Let’s first start of by clearly defining these two terms. Jon Kolko’s, Exposing the Magic of Design, includes a clear explanation of the similarities and differences of the two in a simple table I have re-created below. (I recommend exploring the rest of this book as it is a fascinating read.)
|Design Research||Market Research|
|Focuses on people||Focuses on people|
|Can be qualitative or quantitative||Can be qualitative or quantitative|
|Borrows from the behavioral and social sciences||Borrows from the behavioral and social sciences|
|Attempts to understand culture. Looks at the styles, words, tools, and workarounds people use in an effort to inspire design.||Attempts to predict behavior. Looks at what people say they would do, or what they actually do, in an effort to predict what they would do in a new situation.|
|Celebrates the unique and peculiar. The rare or obscure in observations can lead to a new or interesting design idea.||Avoids the unique and peculiar. The goal is to understand mass responses; outliers are frequently ignored.|
|Avoiding bias is irrelevant. The goal is not to be objective but to instead to be rigorous.||Avoiding bias is critical. The statistical analyses of data require an objective point of view.|
In this world, I believe the key is niche markets. It is now more than ever, possible to sell extremely specialized goods and services to very specific markets. The evolution of technology has made this a reality with the quick and many ways or reaching the people you want to reach. More so, allowing users the power to find and acquire the goods and services they want for specific needs. (hello, Pinterest anyone?!)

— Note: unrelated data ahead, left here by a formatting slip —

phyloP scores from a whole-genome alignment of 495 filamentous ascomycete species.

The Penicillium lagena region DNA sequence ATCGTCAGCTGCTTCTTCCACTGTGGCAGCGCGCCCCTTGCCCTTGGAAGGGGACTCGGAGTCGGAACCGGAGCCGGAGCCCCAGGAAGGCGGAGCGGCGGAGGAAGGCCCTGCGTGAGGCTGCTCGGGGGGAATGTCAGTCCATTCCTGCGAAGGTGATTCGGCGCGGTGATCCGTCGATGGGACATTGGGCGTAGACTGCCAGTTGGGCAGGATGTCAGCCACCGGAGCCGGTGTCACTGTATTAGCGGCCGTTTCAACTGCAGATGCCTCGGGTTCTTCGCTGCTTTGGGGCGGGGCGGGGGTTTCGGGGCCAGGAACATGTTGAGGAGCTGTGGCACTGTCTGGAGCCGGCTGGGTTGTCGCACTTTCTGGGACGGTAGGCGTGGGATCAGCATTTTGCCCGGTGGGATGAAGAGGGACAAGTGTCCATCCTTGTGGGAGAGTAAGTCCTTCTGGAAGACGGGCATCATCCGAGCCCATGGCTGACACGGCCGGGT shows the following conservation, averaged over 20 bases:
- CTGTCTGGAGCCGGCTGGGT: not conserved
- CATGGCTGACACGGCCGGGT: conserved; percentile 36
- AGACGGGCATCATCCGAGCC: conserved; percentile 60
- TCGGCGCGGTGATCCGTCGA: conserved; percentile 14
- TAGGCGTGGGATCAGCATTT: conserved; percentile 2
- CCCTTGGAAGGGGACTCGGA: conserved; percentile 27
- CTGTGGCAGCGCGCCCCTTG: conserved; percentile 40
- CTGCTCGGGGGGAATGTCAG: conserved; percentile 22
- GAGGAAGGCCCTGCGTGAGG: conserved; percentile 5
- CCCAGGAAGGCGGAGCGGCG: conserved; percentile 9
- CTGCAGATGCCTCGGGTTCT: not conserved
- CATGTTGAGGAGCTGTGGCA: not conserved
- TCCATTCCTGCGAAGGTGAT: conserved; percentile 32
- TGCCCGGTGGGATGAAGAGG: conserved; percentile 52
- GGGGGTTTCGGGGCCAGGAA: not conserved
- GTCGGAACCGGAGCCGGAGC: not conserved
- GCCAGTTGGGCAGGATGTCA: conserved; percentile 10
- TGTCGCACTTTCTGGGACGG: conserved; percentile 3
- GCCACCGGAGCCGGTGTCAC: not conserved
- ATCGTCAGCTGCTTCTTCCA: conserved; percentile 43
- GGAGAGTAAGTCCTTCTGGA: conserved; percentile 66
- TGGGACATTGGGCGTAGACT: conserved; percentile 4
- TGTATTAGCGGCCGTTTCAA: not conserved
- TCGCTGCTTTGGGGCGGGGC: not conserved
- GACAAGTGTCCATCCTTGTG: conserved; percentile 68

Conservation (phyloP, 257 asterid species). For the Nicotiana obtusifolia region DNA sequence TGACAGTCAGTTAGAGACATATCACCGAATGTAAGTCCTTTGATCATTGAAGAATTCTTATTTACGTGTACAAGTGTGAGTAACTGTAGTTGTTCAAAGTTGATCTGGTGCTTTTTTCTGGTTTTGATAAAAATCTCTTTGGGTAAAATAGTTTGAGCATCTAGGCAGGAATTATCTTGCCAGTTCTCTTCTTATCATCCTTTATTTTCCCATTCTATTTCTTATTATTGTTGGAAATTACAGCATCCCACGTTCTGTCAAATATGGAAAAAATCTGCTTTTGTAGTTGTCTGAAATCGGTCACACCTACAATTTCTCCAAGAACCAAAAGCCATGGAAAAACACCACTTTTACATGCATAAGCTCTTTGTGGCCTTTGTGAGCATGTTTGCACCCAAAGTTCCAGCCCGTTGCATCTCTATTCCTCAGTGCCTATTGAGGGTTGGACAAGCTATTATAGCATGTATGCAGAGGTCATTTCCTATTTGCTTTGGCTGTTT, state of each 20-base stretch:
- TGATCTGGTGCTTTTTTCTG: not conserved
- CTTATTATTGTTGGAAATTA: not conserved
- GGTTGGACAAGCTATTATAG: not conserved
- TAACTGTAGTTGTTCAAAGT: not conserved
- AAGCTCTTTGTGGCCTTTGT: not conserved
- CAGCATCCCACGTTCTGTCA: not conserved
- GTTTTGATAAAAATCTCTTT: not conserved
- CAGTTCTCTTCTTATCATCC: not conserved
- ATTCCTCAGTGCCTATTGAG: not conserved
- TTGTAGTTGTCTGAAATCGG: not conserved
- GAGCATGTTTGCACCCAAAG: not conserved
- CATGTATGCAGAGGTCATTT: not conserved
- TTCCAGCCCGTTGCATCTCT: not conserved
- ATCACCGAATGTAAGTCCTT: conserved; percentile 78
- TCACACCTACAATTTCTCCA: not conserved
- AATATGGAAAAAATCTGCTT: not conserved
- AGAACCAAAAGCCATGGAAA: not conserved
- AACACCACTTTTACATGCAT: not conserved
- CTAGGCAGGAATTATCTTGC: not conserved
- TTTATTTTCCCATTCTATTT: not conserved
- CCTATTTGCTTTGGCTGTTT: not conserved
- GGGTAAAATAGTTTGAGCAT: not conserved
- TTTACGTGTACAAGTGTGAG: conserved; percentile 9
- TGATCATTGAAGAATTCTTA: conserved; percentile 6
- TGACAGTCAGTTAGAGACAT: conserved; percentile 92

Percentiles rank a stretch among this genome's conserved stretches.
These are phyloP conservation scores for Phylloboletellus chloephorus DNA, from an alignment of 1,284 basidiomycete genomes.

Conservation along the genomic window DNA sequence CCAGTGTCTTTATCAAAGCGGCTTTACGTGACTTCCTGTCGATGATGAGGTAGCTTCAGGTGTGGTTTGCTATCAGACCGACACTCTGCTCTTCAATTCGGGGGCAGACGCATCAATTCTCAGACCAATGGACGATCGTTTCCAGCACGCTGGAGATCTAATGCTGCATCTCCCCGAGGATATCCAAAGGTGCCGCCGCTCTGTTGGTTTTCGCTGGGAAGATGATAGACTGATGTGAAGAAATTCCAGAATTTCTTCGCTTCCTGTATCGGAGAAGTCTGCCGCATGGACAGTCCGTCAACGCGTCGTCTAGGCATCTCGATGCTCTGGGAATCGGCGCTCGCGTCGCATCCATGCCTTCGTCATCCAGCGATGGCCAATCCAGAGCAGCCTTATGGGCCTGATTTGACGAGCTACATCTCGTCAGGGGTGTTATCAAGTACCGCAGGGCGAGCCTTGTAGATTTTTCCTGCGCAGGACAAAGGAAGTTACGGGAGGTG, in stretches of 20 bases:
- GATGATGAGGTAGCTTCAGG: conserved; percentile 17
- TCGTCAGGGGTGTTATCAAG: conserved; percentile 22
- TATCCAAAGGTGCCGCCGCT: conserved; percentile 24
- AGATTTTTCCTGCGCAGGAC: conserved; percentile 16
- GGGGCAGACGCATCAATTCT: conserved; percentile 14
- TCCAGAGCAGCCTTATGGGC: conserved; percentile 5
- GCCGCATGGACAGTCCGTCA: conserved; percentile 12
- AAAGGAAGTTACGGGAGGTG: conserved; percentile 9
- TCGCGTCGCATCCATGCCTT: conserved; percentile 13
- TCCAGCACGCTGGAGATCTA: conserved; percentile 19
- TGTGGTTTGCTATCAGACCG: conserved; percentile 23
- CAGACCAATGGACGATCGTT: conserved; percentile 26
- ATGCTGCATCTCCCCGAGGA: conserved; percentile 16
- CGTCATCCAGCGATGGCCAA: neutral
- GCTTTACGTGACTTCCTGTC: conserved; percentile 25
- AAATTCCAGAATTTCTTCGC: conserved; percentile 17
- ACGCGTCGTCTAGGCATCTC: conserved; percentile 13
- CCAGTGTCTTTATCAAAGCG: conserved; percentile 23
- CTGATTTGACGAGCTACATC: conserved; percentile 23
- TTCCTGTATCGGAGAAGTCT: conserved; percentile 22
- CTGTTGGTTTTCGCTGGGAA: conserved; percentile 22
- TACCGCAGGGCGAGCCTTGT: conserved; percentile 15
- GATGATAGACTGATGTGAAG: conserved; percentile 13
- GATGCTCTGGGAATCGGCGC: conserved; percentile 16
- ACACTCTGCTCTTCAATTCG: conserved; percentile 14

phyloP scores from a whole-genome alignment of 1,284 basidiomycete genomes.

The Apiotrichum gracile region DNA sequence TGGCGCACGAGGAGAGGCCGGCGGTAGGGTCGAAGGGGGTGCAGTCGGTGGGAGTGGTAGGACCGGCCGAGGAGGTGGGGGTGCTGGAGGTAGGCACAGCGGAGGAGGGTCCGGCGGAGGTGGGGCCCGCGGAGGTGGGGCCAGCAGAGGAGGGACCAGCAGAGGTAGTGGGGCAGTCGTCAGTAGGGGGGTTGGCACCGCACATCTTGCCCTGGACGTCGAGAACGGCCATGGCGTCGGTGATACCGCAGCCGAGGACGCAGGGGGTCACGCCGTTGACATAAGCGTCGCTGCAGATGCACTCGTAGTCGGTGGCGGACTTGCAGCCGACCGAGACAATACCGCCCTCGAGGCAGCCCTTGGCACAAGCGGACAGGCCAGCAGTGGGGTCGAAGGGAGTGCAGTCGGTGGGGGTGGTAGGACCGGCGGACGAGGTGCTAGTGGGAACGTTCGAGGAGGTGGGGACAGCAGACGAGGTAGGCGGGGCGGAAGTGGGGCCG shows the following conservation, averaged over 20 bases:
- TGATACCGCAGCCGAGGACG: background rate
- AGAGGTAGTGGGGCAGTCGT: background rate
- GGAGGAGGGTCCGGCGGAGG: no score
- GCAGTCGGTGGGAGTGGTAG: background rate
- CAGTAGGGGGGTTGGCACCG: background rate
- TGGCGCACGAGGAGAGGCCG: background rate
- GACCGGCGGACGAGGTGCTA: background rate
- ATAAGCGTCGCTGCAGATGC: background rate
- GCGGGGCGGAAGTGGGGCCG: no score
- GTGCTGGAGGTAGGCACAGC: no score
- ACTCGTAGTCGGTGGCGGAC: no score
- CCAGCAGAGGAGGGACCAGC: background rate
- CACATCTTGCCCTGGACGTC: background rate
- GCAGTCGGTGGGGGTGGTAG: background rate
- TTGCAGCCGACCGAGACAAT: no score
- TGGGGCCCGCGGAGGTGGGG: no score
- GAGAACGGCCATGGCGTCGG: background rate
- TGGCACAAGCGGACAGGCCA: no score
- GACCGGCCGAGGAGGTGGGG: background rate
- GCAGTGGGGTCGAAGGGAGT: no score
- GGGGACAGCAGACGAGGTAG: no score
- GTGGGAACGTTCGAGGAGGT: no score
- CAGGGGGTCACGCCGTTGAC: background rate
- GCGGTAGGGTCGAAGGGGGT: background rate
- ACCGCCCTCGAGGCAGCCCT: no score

This is why design research and thinking are relevant. Its the subtleties that matter, alot. Uncovering those workarounds is crucial and just cannot be captured through traditional market research methods. Surveys are convenient, but rarely reveal genuine behavior of the user. Many times the user is in an unfamiliar environment, and it is all about context. Isolating one bit of the experience blinds you from the whole story. Do you just read the last chapter of a book? No, you want the whole story, the process, the detours, and the stumbles, the “good stuff”.
The underlying goals are different. Design research seeks inspiration for design (either formative or evaluative), while market research predicts behaviors (Kolko 31). Both types of research have their purposes and value, but it is important to discern when and where to use them.
I love discovering unique opportunities to make a positive change in a person’s life. I crave being immersed into a complete experience or culture to find inspiration!
This topic segways nicely into Design Thinking which is a another animal to dissect in a future post. Briefly put, it is where Analytical Thinking overlaps with Intuitive Thinking, resulting in a 50/50 mix of validity and reliability. (visualized below courtesy of Roger Martin.)
Just for fun…check out SNL Taste Test!
Kolko, Jon. “The Value of Synthesis in Driving Innovation.” Exposing the magic of design: a practitioner’s guide to the methods and theory of synthesis. New York: Oxford University Press, 2011. 31-32. Print.
“Design Thinking” and Innovation: Part 1/2 : Mutually Human Software : Custom Software Strategy and Design, Mobile, Web Application, Product & Service, Software Craftsmanship, Ruby on Rails, Grand Rapids, Michigan.” Mutually Human Software : Custom Software Strategy and Design, Mobile, Web Application, Product & Service, Software Craftsmanship, Ruby on Rails, Grand Rapids, Michigan. N.p., n.d. Web. 7 Mar. 2012. <http://mutuallyhuman.com/blog/2011/10/31/design-thinking-and-innovation-part-1-2>.